[CentOS-virt] KVM virtual machine and SAN storage with FC

Thu Jul 4 15:32:28 UTC 2013
Nico Kadel-Garcia <nkadel at gmail.com>

On Thu, Jul 4, 2013 at 12:44 AM, denis bahati <djbahati at yahoo.co.uk> wrote:
> Hi Brett,
> On my plan is as follows:
> I have two machine (Server) that will host two VM each. One for database and
> one for application. Then the two machine will provide (Load Balance and
> High availability). My intention is that all application files and data file
> for the database should reside on the SAN storage for easy access and
> update.

Don't... do this. Two database clients writing to the same database
filesystem back ends, simultaneously, is an enormous source of excited
sounding flow charts and proposals which simply do not work and are
very, very likely to corrupt your database beyond recover. These
problems have been examined, for *decades* with shared home
directories and saved email and for high performance or clustered
databases that need to not have "split brain" skew, It Does Not Work.

Set up a proper database *cluster* with distinct back ends.

> Therefore the storage should be accessible to both VMs through mounting the
> SAN storage to the VMs. The connection between SAN storage and the servers
> is through Fiber Channel.

Survey says *bzzzt*. See above for databases. For shared storage, you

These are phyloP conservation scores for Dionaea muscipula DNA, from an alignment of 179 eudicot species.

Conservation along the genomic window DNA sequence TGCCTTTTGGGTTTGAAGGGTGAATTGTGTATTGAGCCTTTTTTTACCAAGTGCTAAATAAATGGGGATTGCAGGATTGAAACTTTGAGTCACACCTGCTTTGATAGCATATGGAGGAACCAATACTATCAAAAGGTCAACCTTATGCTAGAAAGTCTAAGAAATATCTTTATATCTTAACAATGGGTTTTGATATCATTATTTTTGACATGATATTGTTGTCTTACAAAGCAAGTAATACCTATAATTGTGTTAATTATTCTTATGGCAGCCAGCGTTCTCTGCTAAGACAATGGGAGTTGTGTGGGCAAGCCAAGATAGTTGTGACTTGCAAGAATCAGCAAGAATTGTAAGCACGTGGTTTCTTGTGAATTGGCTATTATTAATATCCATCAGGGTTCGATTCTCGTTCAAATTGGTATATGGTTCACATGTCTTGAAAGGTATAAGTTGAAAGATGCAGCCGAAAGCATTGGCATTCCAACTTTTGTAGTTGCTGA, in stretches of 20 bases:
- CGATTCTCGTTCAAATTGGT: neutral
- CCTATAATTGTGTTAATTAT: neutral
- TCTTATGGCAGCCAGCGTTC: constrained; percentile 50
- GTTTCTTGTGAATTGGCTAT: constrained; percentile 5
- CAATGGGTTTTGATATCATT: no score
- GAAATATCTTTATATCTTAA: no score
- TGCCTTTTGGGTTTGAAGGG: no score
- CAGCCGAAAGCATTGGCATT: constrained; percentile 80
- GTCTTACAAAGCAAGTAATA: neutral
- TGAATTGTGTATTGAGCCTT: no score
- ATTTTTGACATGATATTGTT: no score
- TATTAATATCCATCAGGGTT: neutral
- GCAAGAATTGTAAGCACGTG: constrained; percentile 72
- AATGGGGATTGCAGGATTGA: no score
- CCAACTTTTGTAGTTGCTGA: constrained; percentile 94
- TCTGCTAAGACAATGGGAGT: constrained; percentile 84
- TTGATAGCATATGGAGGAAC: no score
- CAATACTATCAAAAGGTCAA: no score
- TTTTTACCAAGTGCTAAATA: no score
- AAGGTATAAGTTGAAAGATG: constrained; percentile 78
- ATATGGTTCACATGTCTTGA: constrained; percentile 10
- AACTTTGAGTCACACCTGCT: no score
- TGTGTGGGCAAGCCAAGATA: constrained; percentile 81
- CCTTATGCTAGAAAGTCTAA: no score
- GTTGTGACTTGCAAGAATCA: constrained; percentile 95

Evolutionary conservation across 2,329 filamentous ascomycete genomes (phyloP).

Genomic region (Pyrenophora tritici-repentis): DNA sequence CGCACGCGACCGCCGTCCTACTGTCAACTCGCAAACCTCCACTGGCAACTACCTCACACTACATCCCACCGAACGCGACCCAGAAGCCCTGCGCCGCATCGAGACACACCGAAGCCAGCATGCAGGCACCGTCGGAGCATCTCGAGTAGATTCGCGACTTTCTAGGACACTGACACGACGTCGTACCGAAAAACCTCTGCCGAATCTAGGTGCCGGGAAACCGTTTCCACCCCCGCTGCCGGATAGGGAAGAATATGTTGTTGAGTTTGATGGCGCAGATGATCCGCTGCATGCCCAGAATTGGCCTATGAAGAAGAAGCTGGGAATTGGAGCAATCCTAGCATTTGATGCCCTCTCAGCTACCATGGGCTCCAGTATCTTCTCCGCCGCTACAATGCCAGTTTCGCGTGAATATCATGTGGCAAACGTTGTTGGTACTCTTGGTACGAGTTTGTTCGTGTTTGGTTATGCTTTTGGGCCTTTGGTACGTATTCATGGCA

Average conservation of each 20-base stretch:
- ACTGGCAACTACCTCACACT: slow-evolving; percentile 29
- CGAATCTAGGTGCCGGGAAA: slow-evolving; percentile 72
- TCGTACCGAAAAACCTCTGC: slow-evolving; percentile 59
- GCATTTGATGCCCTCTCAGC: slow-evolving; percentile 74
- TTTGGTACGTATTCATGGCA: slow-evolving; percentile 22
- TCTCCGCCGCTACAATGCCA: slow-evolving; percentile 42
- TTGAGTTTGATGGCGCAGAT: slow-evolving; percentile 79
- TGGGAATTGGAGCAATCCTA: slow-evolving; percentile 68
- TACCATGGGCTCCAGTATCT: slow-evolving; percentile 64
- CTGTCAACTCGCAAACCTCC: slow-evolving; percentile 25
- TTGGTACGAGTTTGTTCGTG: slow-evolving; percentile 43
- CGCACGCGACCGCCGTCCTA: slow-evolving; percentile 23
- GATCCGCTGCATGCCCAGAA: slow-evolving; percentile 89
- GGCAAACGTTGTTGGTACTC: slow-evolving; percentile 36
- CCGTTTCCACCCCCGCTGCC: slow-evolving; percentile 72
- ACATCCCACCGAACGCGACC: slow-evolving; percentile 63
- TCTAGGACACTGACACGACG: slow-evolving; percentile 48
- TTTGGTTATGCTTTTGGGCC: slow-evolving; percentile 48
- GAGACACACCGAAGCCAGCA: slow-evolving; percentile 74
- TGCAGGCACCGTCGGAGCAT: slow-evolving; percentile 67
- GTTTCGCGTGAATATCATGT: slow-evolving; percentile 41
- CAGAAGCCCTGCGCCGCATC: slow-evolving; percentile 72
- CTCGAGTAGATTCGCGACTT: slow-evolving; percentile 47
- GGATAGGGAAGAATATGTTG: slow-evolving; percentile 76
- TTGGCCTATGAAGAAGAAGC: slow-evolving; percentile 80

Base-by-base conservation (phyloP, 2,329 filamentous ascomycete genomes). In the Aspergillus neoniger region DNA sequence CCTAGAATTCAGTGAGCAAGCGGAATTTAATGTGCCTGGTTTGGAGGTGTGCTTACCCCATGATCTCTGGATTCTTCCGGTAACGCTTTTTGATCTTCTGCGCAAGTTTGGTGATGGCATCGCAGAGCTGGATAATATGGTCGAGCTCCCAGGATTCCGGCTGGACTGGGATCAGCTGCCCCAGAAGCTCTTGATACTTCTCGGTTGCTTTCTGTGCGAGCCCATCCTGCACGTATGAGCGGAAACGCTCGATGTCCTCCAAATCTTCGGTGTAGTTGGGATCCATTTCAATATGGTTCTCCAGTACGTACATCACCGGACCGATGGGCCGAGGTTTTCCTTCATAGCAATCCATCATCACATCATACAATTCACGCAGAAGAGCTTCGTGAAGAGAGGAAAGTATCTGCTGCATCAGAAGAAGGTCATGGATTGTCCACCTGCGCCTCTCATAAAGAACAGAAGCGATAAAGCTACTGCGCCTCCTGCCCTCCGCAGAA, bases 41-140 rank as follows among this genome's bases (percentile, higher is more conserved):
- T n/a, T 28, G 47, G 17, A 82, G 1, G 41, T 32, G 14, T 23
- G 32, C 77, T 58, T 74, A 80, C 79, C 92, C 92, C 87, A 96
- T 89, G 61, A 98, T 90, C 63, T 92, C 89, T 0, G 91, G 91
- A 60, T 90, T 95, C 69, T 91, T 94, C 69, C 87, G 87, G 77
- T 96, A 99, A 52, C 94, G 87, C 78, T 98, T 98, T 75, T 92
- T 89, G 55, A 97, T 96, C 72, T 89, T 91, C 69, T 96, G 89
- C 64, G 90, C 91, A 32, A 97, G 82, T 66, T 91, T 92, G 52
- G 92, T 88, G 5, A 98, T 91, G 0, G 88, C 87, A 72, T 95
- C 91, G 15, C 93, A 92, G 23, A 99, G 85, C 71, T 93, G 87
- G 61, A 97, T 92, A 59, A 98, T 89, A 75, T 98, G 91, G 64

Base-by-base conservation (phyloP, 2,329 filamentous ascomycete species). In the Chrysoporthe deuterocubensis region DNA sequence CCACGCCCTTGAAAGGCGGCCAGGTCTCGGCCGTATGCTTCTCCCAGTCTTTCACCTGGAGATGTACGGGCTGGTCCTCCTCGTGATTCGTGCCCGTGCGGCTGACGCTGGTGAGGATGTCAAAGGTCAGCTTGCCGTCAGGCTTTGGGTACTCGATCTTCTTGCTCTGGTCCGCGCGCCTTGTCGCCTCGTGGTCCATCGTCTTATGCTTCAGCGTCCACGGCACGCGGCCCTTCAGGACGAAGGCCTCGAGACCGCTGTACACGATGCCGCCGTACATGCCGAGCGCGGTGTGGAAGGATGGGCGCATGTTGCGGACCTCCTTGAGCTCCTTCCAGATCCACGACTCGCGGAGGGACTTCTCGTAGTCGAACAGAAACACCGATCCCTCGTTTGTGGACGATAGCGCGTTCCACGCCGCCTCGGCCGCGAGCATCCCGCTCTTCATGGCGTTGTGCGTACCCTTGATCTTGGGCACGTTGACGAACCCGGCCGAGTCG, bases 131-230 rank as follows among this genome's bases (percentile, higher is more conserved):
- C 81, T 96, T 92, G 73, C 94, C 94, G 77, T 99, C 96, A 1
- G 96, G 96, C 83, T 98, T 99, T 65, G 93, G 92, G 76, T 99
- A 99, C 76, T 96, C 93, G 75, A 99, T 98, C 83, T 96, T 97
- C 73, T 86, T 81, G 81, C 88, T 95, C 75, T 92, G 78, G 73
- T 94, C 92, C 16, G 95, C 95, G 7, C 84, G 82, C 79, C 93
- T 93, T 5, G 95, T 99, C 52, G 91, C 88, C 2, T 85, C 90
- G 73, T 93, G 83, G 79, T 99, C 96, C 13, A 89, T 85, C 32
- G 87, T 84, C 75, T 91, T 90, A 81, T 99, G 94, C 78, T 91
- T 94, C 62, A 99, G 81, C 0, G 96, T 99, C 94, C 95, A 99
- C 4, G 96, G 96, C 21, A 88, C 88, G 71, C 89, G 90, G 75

should really be using some sort of network based access to a
filesystem back end. NetApp and EMC spend *billions* in research
building high availability shared storage, and even they don't pull
stunts like this the last I looked. I can vaguely imagine one of the
hosts doing write access and the other having read-only access. But
really, most databases today support good clustering configurations
that avoid precisely these issues.

> I have seen somewhere talking about DM-Multipath but i dont know if this can
> help or the use of VT-d if can help. I will also appreciate if you provide
> some links to give me insight of how to do this.

Multipath does not mean "multiple clients of the same hardware
storage". That's effectively like letting two kernels write to the
same actual disk at the same time, and it's quite dangerous.

Now, if you want each client to access their own fiber channel disk
resource, that should be workable. Even if you have to mount the fiber
channel resources on the KVM host, and make disk images for the KVM
guest, that should at least get you a testable resource. But the
normal approach is have a fiber channel storage server that makes disk
images available via NFS, so that the guest VM's can be migrated from
one server to another with the shared storage more safely.